Structural Design of Buildings
Structural Design of Buildings
The History of Buildings
The development of building knowledge
In order to understand the construction of buildings it is necessary to determine the age of the building and the technologies likely to be included in the construction and design of that period. For this reason, this first chapter briefly explains the construction and features of buildings over the years and this is further developed in chapter three where the construction is discussed in more detail.
Since the beginning of time man has been engaged in building structures and it is remarkable that many of the early structures still exist. The Neolithic period as early as 6500-10 200 BC saw the first structures being made which may have been simple huts and bridges but nevertheless commenced mankind's quest to construct buildings. Buildings continued to develop through the Mesopotamian, Ancient Greek and Ancient Egyptian periods, which ranged from 6000 BC until 146 BC , and some of these structures - such as the pyramids - are a lasting legacy to the ingenuity and understanding of building construction principles. Following this, the period of the Ancient Romans from around 753 BC until 476 AD saw large-scale buildings become more commonplace. As techniques and materials became better understood, more adventurous structures were constructed.
The Medieval period of the 12th century until the 18th century saw timber frame houses being constructed and some of the early timber frame houses of this era still exist, such as the Medieval Merchants House in Southampton, Hampshire. The development of these structures is intrinsically linked to the understanding of materials and the behaviour of structures which carpenters gained over these centuries.
Masons involved in the construction of churches would travel across the east and west, refining techniques and applying them to new and larger structures. One such example is the development of the arch from a circular arch to a gothic pointed arch, which improved its ability to carry loads, thus resulting in larger-scale and more impressive structures. This is evident in the late 16th century when large glass windows became fashionable in churches to provide light, which also had a significant theological meaning.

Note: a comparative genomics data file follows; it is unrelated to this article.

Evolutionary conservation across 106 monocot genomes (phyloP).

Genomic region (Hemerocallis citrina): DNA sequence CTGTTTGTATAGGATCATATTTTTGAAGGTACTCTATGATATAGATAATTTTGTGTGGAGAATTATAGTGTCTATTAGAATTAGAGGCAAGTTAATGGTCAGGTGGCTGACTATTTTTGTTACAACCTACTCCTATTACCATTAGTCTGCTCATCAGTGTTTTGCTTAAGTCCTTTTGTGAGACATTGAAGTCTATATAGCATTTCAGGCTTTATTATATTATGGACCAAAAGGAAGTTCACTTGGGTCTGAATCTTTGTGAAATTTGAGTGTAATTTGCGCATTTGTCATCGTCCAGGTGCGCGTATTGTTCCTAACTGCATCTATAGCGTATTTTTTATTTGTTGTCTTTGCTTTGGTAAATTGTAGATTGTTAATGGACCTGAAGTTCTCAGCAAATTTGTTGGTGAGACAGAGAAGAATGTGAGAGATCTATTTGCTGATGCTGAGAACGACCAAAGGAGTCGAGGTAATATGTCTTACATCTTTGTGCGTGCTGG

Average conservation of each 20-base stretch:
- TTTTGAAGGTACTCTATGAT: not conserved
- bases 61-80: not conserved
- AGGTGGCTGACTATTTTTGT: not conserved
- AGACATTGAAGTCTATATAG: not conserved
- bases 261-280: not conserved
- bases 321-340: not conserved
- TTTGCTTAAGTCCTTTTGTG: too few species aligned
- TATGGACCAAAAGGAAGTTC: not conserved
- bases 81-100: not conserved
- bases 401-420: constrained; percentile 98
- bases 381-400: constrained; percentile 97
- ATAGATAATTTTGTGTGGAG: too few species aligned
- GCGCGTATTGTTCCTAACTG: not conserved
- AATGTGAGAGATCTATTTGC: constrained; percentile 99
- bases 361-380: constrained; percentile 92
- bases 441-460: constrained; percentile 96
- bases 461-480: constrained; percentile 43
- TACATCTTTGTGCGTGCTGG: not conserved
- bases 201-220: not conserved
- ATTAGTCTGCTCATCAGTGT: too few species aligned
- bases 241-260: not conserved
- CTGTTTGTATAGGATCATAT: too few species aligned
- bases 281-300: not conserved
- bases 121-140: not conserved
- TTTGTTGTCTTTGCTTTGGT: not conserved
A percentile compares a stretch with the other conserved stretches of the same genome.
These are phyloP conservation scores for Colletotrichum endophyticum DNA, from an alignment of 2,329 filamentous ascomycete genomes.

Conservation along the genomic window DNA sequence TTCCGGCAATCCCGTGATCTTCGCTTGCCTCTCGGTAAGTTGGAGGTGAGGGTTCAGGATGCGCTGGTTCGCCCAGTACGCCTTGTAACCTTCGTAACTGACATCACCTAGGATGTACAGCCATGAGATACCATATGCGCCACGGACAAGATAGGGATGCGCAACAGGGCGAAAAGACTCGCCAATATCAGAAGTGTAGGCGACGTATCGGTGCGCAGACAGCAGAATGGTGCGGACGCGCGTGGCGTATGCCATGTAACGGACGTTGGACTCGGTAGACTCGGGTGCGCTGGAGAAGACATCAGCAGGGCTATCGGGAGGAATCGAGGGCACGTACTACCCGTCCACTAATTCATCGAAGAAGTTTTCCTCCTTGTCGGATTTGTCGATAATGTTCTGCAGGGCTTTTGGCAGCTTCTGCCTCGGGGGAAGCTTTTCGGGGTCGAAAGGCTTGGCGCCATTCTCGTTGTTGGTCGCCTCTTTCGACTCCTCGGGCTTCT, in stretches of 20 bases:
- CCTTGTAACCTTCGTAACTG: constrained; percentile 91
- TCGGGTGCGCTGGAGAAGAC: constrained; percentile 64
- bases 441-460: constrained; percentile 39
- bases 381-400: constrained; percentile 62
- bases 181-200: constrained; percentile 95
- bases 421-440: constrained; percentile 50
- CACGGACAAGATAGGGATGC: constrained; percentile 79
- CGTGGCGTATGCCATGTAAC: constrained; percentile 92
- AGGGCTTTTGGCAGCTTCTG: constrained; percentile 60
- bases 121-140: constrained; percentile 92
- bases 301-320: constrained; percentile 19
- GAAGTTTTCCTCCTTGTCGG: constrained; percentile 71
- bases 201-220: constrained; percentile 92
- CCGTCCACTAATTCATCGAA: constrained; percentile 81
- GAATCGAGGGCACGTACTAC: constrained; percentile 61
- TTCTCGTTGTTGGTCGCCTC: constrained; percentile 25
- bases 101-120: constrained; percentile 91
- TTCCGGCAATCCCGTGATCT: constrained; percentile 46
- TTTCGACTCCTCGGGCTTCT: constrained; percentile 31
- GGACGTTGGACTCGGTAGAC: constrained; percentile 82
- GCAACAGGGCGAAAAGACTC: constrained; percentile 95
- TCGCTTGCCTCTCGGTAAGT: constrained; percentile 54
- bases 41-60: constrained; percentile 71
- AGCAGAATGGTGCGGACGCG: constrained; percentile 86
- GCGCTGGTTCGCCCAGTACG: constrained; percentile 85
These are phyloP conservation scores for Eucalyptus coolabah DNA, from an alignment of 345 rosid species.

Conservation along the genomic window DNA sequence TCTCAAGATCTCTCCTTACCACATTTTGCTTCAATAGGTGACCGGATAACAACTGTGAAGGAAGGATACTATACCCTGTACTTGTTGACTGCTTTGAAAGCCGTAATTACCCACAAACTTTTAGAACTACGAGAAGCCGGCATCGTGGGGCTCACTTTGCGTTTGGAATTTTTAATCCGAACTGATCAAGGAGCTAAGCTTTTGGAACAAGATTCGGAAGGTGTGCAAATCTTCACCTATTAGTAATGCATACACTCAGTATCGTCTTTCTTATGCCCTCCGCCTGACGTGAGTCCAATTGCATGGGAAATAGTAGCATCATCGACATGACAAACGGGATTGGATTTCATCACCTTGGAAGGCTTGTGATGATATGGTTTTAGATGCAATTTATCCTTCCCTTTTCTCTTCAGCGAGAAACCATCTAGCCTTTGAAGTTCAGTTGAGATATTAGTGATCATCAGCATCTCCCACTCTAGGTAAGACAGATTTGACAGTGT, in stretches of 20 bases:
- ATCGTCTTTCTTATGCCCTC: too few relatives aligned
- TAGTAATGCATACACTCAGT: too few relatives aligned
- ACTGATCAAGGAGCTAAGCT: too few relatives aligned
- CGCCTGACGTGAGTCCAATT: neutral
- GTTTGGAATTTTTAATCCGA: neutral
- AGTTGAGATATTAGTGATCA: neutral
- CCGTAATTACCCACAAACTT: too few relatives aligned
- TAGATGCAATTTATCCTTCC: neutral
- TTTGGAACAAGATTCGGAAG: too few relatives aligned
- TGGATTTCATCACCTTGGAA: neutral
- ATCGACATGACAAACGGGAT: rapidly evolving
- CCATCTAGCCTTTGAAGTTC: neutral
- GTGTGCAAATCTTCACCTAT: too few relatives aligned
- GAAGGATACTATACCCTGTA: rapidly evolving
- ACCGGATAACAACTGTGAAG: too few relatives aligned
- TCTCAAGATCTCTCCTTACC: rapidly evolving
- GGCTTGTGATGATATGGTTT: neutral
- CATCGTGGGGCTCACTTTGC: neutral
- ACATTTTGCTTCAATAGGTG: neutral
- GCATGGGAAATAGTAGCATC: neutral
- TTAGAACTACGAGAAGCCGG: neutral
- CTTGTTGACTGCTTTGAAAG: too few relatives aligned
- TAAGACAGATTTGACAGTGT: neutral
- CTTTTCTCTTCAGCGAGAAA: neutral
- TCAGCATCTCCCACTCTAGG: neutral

The understanding of flying buttresses to resist large lateral and horizontal loads meant that vaulted ceilings could be constructed which accommodated large spans. The first example in England was in Durham Cathedral, which was commenced in 1093. Other early examples include the apse of the Basilica of Saint-Remi in Reims dating from 1170.
Although some of the structural principals were understood, many were based on trial and error and then carried through as tried and tested means of developing structures.
Such scholars as Marcus Vitruvius Pollio wrote some of the earliest books on architecture, and his work De architectura (known as Ten Books of Architecture ) is the only surviving book from the classical period. This provided dimensions for columns based on the number and type of column used and the style of temple required. The height of the column was expressed as a multiple of the diameter. This work was not discovered until 1414 in a library in Switzerland, and interestingly there had been no other printed works prior to this time.
During the Renaissance period, in 1450, Leon Battista Alberti published De re aedificatoria , which translates as The Art of Building . This was one of the first printed books on architecture. Later, Sebastiano Serlio (1475-1554) published Regole generali d'architettura , which translates as General Rules of Architecture . Then, in 1570, Adrea Palladio published I quattro libra dell'architettura , which translates as Four Books of Architecture . Th